Ed Sprinkle
No. 7
Position:Defensive end,
End
Personal information
Born:(1923-09-03)September 3, 1923
Bradshaw, Texas
Died:July 28, 2014(2014-07-28) (aged 90)
Palos Heights, Illinois
Height:6 ft 1 in (1.85 m)
Weight:206 lb (93 kg)
Career information
High school:Tuscola (TX) Jim Ned
College:Navy
Undrafted:1944
Career history
As a player:
As a coach:
Career highlights and awards
Career NFL statistics
Player stats at NFL.com · PFR

Edward Alexander Sprinkle (September 3, 1923 – July 28, 2014) was an American football player. He was known to many as "The Meanest Man in Pro Football" and was nicknamed "The Claw." He played for 12 seasons with the Chicago Bears of the National Football League and is credited with calling attention to the NFL's defensive players.

College career

Prior to his NFL career, Sprinkle won three letters in football and two in basketball and earned All-Border Conference while at Hardin–Simmons University in the early 1940s. Hardin-Simmons dropped its sports program due to World War II, causing Sprinkle to transfer to the United States Naval Academy for his senior season in 1943, where he earned All-Eastern honors.

Playing career

After leaving college, Sprinkle was signed by George Halas' Chicago Bears in 1944. At first, he played on both defense and offense; he caught 32 passes for 451 yards and seven touchdowns during his career. His ability to rush opposing quarterbacks, however, soon made him a defensive specialist.

Sprinkle quickly developed a reputation for his aggressive playing style; in the 1946 NFL Championship Game, New York Giants George Franck, Frank Reagan, and Frank Filchock left with injuries sustained in hits from Sprinkle. One of Sprinkle's tackling strategies, a clothesline tackle with his forearm, led to him receiving the nickname "The Claw" from Collier's Weekly.[1]

While accused of "dirty play" and unsportsmanlike conduct during his career, leading to calls in 1949 from coaches Greasy Neale and Buddy Parker for the NFL to discipline him,[2][3] he defended his play as not being any different from other players of the era. According to Sprinkle, "We were meaner in the 1950s because there were fewer positions and we fought harder for them. It was a different era."[4] He was praised by Halas "the greatest pass-rusher I've ever seen,"[1][5] while Giants quarterback Y. A. Tittle remarked in 1969 that "quarterbacks would look with only one eye for receivers. They kept the other eye on Sprinkle."[6]

Post-playing career

Following his pro career, Sprinkle entered business in the Chicago area. He died on July 28, 2014.[7][8]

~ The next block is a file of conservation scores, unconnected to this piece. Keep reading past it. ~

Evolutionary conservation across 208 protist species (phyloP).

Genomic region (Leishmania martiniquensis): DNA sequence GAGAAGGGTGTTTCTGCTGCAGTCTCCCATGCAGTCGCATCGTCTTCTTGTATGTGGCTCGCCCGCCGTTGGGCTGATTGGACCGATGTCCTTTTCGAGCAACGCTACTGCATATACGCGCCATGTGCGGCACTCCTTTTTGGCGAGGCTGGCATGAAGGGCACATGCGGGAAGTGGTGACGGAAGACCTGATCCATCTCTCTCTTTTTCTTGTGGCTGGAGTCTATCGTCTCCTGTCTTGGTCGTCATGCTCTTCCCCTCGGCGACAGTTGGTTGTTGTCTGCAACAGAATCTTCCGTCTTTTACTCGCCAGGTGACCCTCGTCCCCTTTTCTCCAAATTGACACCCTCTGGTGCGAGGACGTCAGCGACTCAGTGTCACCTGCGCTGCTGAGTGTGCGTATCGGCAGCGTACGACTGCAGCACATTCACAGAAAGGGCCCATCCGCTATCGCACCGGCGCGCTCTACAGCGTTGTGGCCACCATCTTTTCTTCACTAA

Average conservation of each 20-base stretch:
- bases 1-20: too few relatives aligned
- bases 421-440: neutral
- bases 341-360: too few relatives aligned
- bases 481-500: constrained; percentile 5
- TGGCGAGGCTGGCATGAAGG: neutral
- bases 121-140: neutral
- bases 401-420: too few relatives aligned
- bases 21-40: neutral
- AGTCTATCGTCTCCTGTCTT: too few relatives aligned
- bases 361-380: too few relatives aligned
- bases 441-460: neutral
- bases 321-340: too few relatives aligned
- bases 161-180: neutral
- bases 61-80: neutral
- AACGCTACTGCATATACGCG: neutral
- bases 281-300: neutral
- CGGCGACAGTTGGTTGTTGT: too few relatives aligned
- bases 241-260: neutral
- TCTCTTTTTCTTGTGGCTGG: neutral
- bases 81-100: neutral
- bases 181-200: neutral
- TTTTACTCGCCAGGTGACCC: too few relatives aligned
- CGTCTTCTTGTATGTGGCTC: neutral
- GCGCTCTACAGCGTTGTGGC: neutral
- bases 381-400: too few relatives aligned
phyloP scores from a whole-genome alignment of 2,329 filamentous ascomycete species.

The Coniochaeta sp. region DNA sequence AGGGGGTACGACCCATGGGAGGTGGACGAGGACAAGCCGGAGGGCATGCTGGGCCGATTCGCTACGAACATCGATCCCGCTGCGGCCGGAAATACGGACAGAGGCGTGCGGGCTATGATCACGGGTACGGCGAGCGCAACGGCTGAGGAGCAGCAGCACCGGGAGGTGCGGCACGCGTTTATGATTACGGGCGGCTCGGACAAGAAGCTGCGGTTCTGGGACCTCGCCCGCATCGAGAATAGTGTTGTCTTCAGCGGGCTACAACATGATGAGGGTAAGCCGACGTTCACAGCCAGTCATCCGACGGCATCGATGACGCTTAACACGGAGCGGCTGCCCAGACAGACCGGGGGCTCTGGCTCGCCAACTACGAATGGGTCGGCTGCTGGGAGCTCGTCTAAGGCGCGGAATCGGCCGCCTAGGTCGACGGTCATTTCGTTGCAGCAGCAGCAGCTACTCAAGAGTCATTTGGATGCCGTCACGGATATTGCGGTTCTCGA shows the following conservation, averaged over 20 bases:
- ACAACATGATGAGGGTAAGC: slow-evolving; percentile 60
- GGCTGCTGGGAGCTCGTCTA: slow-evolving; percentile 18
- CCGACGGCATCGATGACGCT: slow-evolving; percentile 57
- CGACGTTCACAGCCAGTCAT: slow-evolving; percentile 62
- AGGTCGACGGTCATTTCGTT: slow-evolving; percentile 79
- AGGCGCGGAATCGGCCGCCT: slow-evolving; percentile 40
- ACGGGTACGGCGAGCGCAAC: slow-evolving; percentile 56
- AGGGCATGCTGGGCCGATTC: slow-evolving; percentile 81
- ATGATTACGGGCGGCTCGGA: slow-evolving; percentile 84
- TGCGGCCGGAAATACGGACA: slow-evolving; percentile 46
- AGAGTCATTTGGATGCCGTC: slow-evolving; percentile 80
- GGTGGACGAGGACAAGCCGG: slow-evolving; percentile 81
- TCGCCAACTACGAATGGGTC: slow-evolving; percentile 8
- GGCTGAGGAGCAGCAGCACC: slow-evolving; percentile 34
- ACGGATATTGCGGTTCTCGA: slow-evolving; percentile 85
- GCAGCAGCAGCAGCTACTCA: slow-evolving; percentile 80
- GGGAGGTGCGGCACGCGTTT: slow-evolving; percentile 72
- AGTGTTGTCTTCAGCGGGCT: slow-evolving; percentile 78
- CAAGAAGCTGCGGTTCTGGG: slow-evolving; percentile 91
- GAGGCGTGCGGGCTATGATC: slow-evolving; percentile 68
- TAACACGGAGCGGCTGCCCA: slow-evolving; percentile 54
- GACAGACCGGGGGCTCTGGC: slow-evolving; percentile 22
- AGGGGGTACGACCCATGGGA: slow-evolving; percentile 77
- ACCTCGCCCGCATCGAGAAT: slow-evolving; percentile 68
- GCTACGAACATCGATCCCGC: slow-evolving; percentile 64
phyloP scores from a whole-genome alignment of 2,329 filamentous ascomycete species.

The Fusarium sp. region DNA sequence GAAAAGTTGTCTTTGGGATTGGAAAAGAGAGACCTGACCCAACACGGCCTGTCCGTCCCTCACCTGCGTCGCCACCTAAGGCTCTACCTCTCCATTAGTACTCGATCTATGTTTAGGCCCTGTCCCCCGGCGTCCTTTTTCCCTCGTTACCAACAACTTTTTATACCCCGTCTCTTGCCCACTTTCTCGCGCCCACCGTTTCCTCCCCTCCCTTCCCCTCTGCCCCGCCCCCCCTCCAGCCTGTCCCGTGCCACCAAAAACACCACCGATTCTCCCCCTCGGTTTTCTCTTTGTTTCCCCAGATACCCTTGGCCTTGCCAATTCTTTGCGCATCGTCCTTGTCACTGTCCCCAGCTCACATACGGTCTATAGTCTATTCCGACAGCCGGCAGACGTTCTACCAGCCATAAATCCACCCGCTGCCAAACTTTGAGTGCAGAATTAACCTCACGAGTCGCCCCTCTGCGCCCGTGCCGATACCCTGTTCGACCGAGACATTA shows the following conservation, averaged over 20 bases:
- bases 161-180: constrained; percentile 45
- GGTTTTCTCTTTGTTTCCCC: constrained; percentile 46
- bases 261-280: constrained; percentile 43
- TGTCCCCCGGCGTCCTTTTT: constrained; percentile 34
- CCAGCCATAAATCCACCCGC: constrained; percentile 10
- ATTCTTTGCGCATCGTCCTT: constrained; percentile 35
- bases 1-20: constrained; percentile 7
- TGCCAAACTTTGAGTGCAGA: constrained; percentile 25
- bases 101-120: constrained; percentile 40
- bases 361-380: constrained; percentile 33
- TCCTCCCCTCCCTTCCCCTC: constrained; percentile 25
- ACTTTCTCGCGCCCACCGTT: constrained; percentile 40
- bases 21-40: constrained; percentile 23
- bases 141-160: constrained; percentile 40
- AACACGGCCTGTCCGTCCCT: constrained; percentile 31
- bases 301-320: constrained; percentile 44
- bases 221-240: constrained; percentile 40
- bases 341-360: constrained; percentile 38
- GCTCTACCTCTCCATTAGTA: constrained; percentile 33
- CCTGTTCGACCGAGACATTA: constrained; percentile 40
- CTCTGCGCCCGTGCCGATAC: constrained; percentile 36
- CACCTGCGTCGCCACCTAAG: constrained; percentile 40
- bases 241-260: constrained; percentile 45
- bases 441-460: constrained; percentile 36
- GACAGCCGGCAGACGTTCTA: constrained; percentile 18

The Professional Football Researchers Association named Sprinkle to the PFRA Hall of Very Good Class of 2007.[9] Sprinkle was also inducted in the Chicagoland Sports Hall of Fame.

On January 15, 2020, Sprinkle was elected to the Pro Football Hall of Fame Class of 2020.[10]

Sprinkle was also an avid golfer. He had a handicap of 18 at the Midlothian Country Club.

References

  1. ^ a b Biggs, Brad (January 15, 2020). "Jimbo Covert and Ed Sprinkle selected to Pro Football Hall of Fame. The Bears now have 30 members — the most of any team". Chicago Tribune. Retrieved January 16, 2020.
  2. ^ "Neale protests Bears' playing of Ed Sprinkle". St. Louis Globe-Democrat. AP. October 21, 1949. Retrieved January 16, 2020 – via Newspapers.com.
  3. ^ Dell, John (August 4, 1955). "Star End Awaits 12th NFL Season". The Philadelphia Inquirer. Retrieved January 16, 2020 – via Newspapers.com.
  4. ^ "Former Bear Ed Sprinkle, 1923-2014, was standout defensive player".
  5. ^ Mayer, Larry (January 15, 2020). "Ex-Bears great Sprinkle elected to Hall of Fame". Chicago Bears. Retrieved January 16, 2020.
  6. ^ "It's a Whale of a Meal, But a Bum Steer". The Times. December 31, 1969. Retrieved January 16, 2019 – via Newspapers.com.
  7. ^ Goldstein, Richard (August 1, 2014). "Ed Sprinkle, Defensive End Known for Violent Play, Dies at 90". The New York Times. Retrieved August 1, 2014.
  8. ^ "Ed Sprinkle, football's 'meanest man', dies at 90".
  9. ^ "Hall of Very Good Class of 2007". Archived from the original on July 7, 2018. Retrieved November 23, 2016.
  10. ^ Grant Gordon (January 15, 2020). "Pro Football Hall of Fame Centennial Class revealed". NFL.com. Retrieved January 15, 2020.

External sources